Turkey's Business and Coordination Agency (TIKA) and IHH Humanitarian Relief have been working together on the "Productive Agriculture" project in Somalia, where they have been teaching the people about modern agriculture methods.
Around 300 people have graduated after attending the course over the past year in the capital Mogadishu.
Project manager Nurullah Alisik said the aim was to teach farmers how to get the best productivity of their lands without needing outside help by giving them training from experts for a month.
Explaining how to reap the seasonal fruits in the most informed way, Alisik said "There is a crop field near our school. After studying the theory they implement the practical explanation."
Tahir Ismail, a student, said that after finishing his high school education, he enrolled in the school of agriculture because his family are all farmers and that it would enable him to help them after graduating.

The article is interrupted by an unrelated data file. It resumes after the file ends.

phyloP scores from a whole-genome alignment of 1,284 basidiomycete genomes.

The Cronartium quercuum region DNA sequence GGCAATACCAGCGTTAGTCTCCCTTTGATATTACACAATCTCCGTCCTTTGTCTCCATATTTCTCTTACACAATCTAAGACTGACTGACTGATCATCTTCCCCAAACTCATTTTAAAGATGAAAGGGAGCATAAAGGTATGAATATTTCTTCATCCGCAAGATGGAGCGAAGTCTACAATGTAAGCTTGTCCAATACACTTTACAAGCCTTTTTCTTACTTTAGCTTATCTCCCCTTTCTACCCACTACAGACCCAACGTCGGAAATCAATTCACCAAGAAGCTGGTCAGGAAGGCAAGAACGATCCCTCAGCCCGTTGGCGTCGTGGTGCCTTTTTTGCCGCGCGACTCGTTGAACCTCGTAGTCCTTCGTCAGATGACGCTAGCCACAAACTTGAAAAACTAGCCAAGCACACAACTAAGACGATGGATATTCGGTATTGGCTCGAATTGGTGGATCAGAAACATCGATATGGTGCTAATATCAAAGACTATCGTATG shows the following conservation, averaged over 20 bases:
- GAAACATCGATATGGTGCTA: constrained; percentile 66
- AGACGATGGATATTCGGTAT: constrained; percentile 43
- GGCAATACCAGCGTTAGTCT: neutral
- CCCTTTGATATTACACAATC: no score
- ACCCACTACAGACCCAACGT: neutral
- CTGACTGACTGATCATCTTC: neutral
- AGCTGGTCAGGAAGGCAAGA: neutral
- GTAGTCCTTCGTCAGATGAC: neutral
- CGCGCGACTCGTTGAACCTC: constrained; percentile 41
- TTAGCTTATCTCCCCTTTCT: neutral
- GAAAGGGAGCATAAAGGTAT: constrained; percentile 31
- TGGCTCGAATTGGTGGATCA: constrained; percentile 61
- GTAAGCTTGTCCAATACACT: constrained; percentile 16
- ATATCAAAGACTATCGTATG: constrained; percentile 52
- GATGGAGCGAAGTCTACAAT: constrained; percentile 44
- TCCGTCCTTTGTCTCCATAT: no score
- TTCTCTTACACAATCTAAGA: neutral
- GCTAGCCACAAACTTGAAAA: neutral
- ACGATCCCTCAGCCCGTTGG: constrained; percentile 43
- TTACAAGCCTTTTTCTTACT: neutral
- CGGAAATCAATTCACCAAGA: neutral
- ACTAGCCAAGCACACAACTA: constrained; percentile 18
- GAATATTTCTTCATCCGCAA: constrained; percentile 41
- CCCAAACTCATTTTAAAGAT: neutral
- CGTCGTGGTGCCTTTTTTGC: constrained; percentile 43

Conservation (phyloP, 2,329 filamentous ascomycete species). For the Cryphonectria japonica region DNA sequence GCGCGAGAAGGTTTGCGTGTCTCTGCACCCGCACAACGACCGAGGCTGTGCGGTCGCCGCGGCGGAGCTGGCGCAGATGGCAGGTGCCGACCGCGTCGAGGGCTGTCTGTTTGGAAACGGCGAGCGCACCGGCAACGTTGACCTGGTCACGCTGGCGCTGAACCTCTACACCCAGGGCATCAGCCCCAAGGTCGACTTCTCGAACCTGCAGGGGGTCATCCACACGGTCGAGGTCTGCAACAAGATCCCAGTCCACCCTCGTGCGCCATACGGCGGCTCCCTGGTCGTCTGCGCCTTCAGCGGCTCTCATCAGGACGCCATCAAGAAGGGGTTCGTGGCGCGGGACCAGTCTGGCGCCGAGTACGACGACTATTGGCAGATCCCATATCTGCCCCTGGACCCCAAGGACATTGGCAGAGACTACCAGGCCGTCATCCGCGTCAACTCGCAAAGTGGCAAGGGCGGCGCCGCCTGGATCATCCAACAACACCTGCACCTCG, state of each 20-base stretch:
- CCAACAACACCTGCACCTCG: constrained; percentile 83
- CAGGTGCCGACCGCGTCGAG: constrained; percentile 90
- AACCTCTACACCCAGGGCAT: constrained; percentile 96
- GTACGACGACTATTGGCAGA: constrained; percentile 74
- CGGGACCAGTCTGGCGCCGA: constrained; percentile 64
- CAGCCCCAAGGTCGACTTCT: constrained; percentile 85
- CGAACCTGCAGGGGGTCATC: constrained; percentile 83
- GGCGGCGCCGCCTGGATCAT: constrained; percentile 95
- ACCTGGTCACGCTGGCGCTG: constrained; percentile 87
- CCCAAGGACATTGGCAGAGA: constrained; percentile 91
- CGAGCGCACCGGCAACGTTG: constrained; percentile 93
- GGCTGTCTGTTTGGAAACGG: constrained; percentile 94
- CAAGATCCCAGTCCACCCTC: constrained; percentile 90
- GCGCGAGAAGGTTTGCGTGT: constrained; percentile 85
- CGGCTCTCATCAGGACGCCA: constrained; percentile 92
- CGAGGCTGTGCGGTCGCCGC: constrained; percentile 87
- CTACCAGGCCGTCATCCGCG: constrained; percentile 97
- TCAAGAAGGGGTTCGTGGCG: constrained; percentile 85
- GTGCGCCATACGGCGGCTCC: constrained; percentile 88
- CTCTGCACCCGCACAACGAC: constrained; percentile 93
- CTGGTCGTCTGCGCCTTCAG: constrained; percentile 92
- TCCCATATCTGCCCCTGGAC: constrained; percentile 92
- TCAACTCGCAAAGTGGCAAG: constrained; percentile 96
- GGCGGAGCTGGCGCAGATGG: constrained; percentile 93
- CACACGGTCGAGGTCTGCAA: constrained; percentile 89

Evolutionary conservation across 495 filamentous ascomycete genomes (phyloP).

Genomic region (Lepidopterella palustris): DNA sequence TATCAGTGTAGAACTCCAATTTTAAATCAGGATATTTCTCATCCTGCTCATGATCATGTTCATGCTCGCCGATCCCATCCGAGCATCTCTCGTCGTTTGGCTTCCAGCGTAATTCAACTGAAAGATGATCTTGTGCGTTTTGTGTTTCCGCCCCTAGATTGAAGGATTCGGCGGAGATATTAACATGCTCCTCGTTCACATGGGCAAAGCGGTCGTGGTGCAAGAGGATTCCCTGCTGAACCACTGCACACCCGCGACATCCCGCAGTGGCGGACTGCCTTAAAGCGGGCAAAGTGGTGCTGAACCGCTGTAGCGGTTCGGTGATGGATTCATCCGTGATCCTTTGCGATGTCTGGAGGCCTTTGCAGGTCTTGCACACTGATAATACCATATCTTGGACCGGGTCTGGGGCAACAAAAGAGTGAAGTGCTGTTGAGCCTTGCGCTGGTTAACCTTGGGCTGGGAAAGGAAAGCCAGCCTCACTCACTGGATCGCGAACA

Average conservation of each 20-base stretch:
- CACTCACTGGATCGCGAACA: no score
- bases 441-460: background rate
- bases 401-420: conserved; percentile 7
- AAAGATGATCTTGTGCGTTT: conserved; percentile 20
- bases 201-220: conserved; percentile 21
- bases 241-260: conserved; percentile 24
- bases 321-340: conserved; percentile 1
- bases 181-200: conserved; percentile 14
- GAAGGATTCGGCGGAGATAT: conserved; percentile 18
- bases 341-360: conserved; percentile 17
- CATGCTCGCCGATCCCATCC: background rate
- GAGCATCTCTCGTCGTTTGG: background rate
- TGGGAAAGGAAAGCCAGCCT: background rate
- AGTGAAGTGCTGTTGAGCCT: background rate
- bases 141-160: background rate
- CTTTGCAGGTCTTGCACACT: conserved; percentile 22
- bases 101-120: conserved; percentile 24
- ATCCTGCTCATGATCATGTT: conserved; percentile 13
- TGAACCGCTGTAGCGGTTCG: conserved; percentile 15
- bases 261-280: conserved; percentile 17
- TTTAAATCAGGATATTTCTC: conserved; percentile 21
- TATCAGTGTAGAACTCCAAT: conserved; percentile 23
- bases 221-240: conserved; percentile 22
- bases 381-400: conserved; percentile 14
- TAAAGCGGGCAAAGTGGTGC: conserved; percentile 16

Explaining that due to their use of traditional agricultural methods and often due to a lack of watering, he said that sometimes the seeds, fruits and vegetables his family grows are damaged. He added that what he had learned would help them get a better harvest.
"We are very lucky"
Another student, Ahmed Sheikh, also spoke of his happiness with the course. "We are very lucky, really. In this era of famine and food shortage in our country, our Turkish brothers came to Somalia to teach us about farming," he said.
Teacher Abdullah Abdurrahman stated the important need for farming in the country's economy, but the government had not made the necessary reforms.
Complaining that they only cover the needs of the country with financial aid, he added that Turkey's help would enable the country to revive its farming sector.
The UN Food and Agriculture Organization's report this month stated that 860,000 people in Somalia needed food aid and that 200,000 children under five were malnourished.
According to international statistics, despite Somalia having 100 million hectors of farmland, they are only benefiting from 2% of these.
Due to problems like water shortages and security issues, Somalia cannot make the most of its farmlands, experts say. They also blame this figure on factors like a lack of modern technology and agricultural vehicles as well as a lack of knowledge and experience.